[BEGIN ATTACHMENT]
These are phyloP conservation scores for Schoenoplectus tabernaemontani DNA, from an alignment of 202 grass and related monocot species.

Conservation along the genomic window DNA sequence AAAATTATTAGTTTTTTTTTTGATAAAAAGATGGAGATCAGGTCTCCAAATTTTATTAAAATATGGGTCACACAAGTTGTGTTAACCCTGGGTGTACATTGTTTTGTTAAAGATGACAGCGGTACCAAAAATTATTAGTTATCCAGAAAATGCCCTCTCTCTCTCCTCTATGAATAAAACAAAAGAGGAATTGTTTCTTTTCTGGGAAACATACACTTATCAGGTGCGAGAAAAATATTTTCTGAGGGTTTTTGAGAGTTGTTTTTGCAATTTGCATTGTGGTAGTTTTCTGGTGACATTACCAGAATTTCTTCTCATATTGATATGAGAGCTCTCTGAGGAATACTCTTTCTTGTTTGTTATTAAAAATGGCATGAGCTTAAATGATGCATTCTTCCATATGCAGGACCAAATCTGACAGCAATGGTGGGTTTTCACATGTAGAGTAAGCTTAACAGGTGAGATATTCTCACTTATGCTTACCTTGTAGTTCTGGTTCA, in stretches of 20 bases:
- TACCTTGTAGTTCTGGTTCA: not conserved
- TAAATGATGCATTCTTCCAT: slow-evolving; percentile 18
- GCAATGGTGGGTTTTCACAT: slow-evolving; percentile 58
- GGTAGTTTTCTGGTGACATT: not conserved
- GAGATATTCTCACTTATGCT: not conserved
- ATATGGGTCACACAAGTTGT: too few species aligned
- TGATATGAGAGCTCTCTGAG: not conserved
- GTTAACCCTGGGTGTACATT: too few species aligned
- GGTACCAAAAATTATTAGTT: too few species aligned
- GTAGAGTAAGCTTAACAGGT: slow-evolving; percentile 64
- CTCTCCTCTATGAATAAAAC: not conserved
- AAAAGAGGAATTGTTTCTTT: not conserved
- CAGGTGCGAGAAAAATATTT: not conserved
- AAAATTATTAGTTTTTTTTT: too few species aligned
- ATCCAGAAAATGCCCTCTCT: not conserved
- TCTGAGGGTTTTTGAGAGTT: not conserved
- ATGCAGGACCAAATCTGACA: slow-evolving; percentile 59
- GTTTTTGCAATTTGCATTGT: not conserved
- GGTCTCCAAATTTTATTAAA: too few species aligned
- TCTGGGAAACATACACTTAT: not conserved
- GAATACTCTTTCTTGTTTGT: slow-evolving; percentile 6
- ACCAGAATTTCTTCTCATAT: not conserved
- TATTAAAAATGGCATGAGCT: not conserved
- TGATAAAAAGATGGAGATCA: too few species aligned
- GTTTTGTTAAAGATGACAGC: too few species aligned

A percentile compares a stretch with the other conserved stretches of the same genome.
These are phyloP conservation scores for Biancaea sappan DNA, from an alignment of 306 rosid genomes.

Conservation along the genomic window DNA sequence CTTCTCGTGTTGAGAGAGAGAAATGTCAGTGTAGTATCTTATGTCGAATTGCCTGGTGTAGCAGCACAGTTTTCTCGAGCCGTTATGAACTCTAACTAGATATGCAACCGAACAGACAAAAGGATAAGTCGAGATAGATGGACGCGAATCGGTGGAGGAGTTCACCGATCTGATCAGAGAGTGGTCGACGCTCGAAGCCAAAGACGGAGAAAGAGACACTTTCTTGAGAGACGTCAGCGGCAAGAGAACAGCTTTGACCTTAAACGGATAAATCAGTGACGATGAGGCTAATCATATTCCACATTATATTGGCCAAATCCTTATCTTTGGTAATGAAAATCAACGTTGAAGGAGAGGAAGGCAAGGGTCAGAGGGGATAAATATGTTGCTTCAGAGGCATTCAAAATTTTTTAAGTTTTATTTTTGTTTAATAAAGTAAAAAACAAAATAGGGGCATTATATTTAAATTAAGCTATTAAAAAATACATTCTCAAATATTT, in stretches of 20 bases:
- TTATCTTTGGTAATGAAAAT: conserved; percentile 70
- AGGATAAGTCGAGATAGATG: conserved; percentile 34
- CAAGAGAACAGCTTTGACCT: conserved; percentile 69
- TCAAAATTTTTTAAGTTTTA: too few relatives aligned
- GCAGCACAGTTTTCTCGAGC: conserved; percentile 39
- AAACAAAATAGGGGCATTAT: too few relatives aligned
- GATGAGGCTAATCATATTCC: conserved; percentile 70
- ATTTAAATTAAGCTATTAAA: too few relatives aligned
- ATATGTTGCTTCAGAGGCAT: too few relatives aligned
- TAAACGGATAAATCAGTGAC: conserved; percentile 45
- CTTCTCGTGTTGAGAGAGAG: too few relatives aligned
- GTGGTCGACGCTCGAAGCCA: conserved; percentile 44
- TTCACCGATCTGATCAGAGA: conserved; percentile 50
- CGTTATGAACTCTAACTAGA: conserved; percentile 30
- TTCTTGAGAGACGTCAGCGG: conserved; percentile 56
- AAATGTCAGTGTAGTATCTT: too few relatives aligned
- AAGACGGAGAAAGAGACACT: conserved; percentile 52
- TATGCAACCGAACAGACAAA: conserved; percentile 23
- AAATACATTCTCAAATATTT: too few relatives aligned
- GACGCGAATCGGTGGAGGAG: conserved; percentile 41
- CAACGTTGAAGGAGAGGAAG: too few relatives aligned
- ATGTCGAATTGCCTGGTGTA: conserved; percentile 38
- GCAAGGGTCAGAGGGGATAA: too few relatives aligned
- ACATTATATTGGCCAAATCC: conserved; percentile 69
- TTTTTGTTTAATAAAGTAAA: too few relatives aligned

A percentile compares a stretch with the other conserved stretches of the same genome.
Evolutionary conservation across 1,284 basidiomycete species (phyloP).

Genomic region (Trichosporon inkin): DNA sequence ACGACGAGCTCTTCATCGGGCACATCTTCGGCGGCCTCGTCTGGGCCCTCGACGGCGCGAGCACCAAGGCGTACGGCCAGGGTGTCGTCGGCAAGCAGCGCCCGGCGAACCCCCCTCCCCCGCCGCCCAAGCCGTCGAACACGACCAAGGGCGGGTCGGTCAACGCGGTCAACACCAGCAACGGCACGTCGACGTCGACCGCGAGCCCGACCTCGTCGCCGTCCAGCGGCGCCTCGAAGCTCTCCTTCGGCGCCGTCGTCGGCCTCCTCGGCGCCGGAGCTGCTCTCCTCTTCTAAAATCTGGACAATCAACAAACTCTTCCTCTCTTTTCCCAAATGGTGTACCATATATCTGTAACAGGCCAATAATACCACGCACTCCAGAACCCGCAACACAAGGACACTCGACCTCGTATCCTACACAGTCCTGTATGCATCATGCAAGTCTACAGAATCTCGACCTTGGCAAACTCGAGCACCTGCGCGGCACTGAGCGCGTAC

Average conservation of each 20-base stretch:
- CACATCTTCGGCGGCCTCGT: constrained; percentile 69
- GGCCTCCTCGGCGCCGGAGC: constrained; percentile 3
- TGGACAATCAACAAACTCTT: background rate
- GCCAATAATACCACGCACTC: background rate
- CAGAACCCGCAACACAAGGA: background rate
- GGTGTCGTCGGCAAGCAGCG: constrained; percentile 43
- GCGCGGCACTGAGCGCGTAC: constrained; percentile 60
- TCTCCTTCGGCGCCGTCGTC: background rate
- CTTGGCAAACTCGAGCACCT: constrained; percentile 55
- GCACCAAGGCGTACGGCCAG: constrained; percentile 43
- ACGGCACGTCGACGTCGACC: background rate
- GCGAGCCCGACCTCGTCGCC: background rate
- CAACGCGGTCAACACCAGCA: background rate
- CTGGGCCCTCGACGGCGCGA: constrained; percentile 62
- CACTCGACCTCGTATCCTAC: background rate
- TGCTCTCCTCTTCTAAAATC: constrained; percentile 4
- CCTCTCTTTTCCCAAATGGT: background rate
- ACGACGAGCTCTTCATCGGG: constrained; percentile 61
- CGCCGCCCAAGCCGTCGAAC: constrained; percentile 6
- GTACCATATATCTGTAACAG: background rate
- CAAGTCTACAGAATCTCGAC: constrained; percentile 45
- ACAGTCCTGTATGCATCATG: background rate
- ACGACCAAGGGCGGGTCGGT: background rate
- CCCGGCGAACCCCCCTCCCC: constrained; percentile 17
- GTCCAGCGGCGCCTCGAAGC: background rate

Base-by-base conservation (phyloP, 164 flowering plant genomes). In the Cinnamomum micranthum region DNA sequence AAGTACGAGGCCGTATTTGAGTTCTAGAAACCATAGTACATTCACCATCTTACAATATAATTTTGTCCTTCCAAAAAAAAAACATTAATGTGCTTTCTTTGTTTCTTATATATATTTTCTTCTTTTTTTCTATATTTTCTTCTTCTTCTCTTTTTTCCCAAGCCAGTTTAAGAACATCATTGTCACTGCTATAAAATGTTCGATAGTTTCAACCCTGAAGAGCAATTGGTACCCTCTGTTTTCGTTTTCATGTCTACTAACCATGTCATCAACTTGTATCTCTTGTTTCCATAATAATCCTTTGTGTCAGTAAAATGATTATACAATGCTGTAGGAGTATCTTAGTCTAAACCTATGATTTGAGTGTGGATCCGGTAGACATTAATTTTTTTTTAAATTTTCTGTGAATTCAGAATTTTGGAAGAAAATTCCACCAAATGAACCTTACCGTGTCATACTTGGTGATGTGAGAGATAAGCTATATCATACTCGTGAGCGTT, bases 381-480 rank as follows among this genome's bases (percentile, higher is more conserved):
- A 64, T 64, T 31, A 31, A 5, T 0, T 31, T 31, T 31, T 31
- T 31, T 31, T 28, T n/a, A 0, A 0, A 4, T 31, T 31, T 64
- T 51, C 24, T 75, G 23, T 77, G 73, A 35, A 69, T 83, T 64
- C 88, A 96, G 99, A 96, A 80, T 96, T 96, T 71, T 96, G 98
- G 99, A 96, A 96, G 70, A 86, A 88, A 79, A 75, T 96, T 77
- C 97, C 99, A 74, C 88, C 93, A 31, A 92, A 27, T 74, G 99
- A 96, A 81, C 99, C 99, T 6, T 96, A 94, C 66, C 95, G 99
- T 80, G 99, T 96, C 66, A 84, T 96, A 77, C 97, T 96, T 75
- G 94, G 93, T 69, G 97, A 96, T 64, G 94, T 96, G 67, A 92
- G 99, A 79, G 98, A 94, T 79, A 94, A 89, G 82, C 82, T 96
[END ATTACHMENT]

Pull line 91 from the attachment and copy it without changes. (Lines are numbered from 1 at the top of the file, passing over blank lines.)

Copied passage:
- C 97, C 99, A 74, C 88, C 93, A 31, A 92, A 27, T 74, G 99